In the summer of 2008, Pat Collins was in his tent on a rainy day in the Boundary Waters, reading a book called Earth: The Sequel: The Race to Reinvent Energy and Stop Global Warming. Collins, a science teacher and baseball coach for the Chisago Lakes School District, had been thinking about ways the district could do its part to be more environmentally conscious.
Maybe it was time, he thought, to actually do something. When Collins got home, he got ahold of his middle school principal, John Menard, and told him, “Hey, we should put up 10 Kilowatts of solar! It’ll cost $100,000.”
Menard’s reaction? “He said, ‘You do realize the economy has just collapsed and you want to do what?’ ” Collins recalled with a laugh.
Collins and Menard talked with their colleagues and students and eventually approached the school board, pitching their plan as a community service project that might also save the district some money. The board approved the proposal – for a 44-solar panel array on the middle school – that winter.
Collins likes to say that state law should require every public school to undertake a solar project, so convinced he is of the benefits. “Look at what you save and look at what you teach the kids,” he said. “This is really a no-brainer.”
Others seem to agree. In recent years, solar projects have spread fast in rural Minnesota, mostly in the form of “solar gardens” – those blue-paneled arrays, often erected on farmland, that can be seen from highways and county roads all over the state. At the end of 2017, according to the state Commerce Department, 94 solar gardens were up and running across Minnesota, producing 286 megawatts of electricity, or enough to power roughly 285,000 homes.
In Chisago County, farmers and other landowners have put up a dozen solar gardens, with another four in the planning stages. (The county is also home to the massive 100-megawatt North Star Solar – a 440,000-panel, 1,100-acre power utility near North Branch).
Besides inching the state toward its green energy goals, advocates see economic benefits from the panels, including tax revenue for local governments, income for farmers and savings for local subscribers who buy power from solar gardens. The installation and maintenance of solar gardens has created some jobs, too.
Even so, the spread of solar gardens has not been without controversy, with the pace of change and the stark, utilitarian look of the installations – sharp rows of reflecting panels standing where corn or beans once shimmered – the source of some discontent in this bucolic region.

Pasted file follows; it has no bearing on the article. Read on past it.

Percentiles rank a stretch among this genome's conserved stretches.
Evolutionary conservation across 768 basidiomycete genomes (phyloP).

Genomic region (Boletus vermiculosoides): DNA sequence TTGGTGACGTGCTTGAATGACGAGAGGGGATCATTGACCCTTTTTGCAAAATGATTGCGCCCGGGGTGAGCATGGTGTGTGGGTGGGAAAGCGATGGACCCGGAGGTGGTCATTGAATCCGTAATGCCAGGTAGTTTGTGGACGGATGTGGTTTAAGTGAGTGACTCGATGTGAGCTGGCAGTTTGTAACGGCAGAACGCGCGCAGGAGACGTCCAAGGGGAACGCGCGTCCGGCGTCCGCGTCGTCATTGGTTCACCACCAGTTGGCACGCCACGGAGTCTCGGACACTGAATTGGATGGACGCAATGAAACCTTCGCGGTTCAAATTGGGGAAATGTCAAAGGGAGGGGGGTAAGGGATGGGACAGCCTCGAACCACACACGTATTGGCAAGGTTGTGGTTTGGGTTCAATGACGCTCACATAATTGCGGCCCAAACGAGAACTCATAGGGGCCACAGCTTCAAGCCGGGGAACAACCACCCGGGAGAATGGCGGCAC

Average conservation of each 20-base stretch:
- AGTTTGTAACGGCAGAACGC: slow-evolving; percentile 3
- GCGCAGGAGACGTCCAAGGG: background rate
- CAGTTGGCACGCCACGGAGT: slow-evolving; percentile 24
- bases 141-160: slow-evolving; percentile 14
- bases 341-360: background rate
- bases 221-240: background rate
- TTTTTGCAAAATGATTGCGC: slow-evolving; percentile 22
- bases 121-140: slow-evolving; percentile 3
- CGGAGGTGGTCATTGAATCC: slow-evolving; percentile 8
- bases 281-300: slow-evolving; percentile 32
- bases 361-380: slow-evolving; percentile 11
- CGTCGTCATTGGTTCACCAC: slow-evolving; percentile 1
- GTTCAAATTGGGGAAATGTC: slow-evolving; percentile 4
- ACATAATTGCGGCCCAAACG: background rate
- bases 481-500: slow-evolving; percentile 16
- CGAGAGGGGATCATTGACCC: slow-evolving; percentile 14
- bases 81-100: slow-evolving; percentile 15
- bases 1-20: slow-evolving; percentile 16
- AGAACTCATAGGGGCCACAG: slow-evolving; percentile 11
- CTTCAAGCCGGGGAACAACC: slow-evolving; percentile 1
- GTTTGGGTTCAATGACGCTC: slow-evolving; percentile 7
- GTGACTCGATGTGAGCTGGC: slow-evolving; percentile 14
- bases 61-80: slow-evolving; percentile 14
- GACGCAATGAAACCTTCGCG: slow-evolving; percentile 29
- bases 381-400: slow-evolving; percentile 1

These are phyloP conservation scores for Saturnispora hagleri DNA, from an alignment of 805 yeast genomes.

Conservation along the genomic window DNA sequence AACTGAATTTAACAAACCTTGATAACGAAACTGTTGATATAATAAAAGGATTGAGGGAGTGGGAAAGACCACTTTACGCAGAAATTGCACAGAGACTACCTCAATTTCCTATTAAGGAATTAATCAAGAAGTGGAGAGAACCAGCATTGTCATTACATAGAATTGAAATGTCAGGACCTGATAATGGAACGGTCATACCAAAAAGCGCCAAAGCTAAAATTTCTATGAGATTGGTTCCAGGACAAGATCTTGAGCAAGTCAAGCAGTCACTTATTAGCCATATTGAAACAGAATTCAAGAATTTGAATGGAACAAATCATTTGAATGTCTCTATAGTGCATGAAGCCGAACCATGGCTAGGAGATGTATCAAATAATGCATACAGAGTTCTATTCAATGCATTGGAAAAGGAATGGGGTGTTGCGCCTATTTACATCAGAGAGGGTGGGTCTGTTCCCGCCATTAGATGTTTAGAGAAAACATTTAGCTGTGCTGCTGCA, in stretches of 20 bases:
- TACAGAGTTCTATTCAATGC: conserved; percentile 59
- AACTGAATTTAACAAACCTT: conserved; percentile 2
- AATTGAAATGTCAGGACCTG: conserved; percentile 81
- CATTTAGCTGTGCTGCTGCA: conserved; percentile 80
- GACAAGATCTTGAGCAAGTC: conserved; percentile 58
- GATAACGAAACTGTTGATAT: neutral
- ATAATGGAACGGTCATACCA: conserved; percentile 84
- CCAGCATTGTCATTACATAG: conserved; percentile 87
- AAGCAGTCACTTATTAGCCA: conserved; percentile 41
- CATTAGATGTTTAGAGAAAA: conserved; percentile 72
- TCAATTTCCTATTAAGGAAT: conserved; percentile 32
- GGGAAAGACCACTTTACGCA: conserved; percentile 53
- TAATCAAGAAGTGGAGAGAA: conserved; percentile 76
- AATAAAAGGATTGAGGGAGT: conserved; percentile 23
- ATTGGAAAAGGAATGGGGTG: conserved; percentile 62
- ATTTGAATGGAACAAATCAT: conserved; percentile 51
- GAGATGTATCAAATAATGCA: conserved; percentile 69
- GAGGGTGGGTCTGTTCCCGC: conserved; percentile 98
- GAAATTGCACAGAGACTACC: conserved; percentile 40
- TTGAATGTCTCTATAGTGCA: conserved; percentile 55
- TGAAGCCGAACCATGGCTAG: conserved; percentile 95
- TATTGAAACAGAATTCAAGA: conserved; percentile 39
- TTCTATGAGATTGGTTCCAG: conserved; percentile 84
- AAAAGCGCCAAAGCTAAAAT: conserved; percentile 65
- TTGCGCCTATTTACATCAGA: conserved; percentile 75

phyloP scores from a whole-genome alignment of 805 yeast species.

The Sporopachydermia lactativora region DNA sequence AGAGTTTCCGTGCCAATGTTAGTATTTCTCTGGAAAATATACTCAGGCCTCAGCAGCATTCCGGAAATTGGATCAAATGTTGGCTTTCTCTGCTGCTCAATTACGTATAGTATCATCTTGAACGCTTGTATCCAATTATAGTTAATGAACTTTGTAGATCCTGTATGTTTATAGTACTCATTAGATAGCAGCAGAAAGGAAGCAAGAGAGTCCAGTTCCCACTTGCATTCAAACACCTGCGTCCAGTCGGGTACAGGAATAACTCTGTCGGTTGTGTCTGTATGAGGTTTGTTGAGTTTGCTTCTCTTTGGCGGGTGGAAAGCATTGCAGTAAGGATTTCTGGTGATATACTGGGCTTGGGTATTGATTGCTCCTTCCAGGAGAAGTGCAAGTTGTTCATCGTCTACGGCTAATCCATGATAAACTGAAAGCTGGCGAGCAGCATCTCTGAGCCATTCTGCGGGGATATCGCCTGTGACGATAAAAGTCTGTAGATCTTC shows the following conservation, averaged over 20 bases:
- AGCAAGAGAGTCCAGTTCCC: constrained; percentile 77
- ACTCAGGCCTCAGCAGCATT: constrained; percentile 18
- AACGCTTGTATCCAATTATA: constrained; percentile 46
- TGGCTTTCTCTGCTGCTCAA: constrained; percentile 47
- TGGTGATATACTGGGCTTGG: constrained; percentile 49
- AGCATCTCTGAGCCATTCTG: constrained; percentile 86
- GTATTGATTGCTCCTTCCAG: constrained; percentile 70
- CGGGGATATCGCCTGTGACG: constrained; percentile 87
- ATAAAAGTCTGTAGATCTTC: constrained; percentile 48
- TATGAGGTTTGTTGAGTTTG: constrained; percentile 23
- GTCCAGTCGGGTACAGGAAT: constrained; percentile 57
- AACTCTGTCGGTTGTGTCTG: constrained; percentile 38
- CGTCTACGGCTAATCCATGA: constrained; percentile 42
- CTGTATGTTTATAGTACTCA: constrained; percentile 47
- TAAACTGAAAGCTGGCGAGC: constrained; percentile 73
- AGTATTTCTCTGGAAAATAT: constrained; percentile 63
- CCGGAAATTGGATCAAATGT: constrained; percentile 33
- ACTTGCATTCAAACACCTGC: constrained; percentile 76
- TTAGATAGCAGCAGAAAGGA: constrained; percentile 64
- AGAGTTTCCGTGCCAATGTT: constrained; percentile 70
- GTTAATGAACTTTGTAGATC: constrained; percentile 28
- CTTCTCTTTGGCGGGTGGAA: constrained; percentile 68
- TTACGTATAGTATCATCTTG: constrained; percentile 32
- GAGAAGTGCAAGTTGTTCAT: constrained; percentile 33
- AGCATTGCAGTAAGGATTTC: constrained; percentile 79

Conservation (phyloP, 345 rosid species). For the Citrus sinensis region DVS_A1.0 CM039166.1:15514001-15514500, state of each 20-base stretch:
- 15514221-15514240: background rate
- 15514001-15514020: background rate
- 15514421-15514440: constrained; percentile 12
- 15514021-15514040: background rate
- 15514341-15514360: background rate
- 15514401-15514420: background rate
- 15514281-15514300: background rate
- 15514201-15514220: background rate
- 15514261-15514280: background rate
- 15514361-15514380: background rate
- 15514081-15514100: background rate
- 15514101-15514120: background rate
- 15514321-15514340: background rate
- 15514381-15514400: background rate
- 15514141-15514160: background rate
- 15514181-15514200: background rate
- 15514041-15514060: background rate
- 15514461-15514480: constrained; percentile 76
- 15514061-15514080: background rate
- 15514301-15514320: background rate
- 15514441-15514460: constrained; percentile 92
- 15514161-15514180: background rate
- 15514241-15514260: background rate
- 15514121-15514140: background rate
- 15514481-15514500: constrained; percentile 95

The heart of Ed Eichten’s company, Hidden Acres, is a farm that sits just north of U.S. Highway 8, a winding road that stretches across Chisago County from Interstate 35 in Forest Lake to the Wisconsin border.
A long, snow-covered gravel driveway borders one side of his 20-acre solar garden, which, with its orderly rows of panels, stands out against the rustic charm of the farm: the wire fence that pens in goats, old silos that stand near modern blue ones, a whitewashed building that houses a cheese factory.
On a frigid January morning, Eichten drove me around his farm in a pickup, regretting that he couldn’t show off his 200-head herd of bison. (The animals had been shipped 140 miles west, to a ranch near Sauk Centre, and will eventually be sold to a processing plant in North Dakota). Hidden Acres produces meat and artisan cheese for grocery stores throughout the Twin Cities and for a specialty shop and cafe – popular with tourists in the summer – that sits along Highway 8.
Always looking for ways to do things better, Eichten listened closely a decade ago when local landowners began talking about the possibilities of solar power. So in 2012, he dipped his toe in the solar waters, installing a few rows of solar panels behind his farmhouse; he borrowed $200,000 from his banker – who, he said, was skeptical of the plan – and also received some government and business subsidies. The array produces 40 kilowatts of power, enough for one-third of the electricity needed to power the cheese factory – and to save Eichten $400 to $500 a month. “It takes the bite out of the electric bill, anyway,” he said.
Three years later, Eichten jumped in further, leasing those 20 acres to IPS Solar for the larger, 5-megawatt solar garden. IPS recruited local subscribers – including the school district and a senior center – who pay for shares of the garden that are factored into their bills from Xcel Energy. It’s a way for individuals or organizations to make use of solar power without having to put up panels of their own.
Eichten was the first Chisago County resident to erect a community solar garden, and his neighbors weren’t sure what to think about it. “Everybody kind of sat back and watched,” Eichten recalled. “Some neighbors stopped by and were pretty supportive of it, though one woman worried that it would be an eyesore.”
He assured her that the array wouldn’t be too visible, noting that “it’s tucked way back in here,” off the highway and partly surrounded by trees. “We were trying to be entrepreneurial, but people thought I was nuts. Well, I didn’t really know anything, either, but you have to take a shot. I know it’s not the answer (to rural economic problems), but I think diversification is.”
As solar gardens have spread, installers have looked for ways to modify their look –by planting borders of trees around them, for instance – and utilize the land on which the panels sit. Eichten has planted pollinator seeds in the garden so that the land can also be used by bee keepers.
In Minnesota, solar power is captured and produced in three main ways: through solar panels that people put on the roofs of their homes or businesses; through solar gardens (like the one on Eichten’s farm) in which “subscribers” who buy shares get credit on their electricity bills; and through large utility sites like North Star Solar.